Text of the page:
Ray Lewis will play his last game in a Ravens jersey on the biggest stage of them all. What the Ravens have worked for over the years to get to this point is slowly paying off. With the 17-year future hall of famer looking for dominance as he goes out, he and his crew must be in vintage form to secure the franchise’s second Super Bowl trophy.
The Ravens face San Francisco quarterback Colin Kaepernick, who has had a historic playoff run for a player only entering his 10th career start this Sunday. While the Ravens have faced Tom Brady, Peyton Manning and Andrew Luck, Colin has a unique trait in running that the Ravens have not seen since December 9th against the Washington Redskins.
Lewis issued a statement during media day that the opponents playing the 49rs have not communicated the way they should. If that is the case and the Ravens carry that into the game, then it can make for an interesting contest for a team in the Ravens that have the best red zone defense so far in the playoffs.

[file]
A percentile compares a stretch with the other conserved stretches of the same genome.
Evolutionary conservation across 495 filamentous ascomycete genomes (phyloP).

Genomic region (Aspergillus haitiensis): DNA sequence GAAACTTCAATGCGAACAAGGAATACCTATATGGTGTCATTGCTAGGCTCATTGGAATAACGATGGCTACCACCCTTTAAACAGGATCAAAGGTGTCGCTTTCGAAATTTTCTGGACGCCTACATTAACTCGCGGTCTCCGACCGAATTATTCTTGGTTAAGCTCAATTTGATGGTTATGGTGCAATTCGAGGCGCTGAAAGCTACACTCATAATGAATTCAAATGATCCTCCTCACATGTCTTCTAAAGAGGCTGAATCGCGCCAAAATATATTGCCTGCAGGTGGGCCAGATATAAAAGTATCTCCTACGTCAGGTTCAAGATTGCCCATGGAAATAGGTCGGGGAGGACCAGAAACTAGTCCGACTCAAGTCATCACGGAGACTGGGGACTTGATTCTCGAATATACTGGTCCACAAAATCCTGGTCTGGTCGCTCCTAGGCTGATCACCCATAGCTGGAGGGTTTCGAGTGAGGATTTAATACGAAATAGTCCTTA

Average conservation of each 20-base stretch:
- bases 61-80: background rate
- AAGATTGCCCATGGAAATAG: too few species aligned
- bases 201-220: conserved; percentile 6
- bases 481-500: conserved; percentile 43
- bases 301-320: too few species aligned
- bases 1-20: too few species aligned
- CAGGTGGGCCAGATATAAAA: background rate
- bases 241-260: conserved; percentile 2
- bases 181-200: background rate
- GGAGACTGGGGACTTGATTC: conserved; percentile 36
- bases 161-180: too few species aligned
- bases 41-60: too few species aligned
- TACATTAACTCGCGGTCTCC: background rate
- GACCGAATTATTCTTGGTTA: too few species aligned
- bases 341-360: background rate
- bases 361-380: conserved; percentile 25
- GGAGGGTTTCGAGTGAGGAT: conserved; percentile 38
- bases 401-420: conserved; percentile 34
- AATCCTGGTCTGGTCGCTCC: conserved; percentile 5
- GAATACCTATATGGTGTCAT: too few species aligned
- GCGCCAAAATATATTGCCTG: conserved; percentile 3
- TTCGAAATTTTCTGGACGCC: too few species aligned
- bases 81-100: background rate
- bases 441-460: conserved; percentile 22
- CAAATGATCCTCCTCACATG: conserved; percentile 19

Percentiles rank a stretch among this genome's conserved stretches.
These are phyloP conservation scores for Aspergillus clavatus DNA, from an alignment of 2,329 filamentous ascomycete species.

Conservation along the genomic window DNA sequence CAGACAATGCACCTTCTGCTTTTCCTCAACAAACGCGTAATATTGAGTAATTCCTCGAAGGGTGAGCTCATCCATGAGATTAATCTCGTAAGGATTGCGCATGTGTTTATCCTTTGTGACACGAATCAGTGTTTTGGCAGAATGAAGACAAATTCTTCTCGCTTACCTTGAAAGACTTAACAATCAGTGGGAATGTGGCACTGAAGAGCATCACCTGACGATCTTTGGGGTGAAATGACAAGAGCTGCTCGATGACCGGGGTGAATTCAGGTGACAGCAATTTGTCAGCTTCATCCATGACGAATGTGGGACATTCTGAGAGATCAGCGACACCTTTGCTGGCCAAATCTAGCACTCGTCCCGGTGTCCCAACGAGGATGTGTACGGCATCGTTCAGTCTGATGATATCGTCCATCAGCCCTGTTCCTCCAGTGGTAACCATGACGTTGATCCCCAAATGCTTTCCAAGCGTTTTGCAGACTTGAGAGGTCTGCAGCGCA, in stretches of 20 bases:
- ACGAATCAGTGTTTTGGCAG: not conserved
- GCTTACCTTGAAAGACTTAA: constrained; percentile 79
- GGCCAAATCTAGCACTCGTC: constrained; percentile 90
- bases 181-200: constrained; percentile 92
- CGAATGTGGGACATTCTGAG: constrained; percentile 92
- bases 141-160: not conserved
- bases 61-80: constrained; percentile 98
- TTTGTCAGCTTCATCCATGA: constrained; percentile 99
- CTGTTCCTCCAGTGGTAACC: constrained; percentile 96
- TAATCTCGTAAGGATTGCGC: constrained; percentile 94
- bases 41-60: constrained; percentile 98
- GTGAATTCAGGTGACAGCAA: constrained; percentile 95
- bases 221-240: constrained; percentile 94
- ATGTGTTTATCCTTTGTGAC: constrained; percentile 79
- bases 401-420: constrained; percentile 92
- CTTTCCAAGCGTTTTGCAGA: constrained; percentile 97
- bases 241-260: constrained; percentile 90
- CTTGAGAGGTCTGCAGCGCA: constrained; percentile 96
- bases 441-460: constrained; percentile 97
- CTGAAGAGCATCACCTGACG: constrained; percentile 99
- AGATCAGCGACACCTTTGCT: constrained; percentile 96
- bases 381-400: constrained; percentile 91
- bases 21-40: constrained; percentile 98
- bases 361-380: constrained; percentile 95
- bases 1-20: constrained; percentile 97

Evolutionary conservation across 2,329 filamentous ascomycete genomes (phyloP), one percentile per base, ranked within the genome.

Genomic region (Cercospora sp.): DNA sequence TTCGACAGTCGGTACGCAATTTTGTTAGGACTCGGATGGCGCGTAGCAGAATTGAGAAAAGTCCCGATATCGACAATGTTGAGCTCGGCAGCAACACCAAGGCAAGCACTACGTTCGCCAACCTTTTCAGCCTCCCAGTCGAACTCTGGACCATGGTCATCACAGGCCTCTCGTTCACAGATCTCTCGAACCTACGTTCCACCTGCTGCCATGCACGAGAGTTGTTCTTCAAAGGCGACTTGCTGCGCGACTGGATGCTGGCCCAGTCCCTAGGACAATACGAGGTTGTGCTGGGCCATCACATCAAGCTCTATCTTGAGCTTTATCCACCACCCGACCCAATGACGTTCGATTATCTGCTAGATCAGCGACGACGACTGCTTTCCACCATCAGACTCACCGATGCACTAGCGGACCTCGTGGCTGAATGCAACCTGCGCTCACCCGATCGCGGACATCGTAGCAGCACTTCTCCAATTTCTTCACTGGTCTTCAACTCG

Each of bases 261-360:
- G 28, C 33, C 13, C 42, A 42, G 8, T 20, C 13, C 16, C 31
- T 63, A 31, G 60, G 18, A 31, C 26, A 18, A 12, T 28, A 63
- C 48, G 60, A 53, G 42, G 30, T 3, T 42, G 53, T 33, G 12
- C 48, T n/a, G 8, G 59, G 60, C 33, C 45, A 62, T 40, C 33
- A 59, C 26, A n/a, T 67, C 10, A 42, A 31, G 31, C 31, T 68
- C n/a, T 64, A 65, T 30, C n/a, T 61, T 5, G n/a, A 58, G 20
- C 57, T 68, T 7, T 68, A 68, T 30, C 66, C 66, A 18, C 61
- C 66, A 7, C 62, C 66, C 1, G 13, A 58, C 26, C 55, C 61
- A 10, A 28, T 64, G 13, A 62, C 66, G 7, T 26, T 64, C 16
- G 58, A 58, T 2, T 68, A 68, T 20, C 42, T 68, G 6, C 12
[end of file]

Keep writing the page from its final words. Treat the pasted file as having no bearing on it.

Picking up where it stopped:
So with taking the red zone defense into consideration, does the aspect of the 49ers running the ball equate to more points against a Ravens defense that has allowed over 400 yards total per game in the playoffs? Maybe. Maybe not. The Ravens defeated the Dallas Cowboys this season despite allowing over 200 yards on the ground.
The Ravens could very well allow over 200 rushing yards in this game and still win. Stopping Kaepernick could depend on hitting more than usual.
With a running game almost equal to New England’s passing game, first down and second down become the more critical downs of the game. Closing the gaps and making sure to stay disciplined from a defensive line perspective will both be key.
The other option for San Francisco is Pro Bowl Running Back Frank Gore. The Atlanta Falcons in the NFC Championship game let Gore run while holding Kaepernick in check.
The ironic sense of this game from a Ray Lewis perspective is the idea that, before the season started Ray wanted to lose weight to get faster to keep up with passing offenses. But now, in his final game, in the Super Bowl, he is facing a physical offensive line that is arguably the best in football.
The Ravens will have to defeat the odds once again. They always have. And they will this Sunday.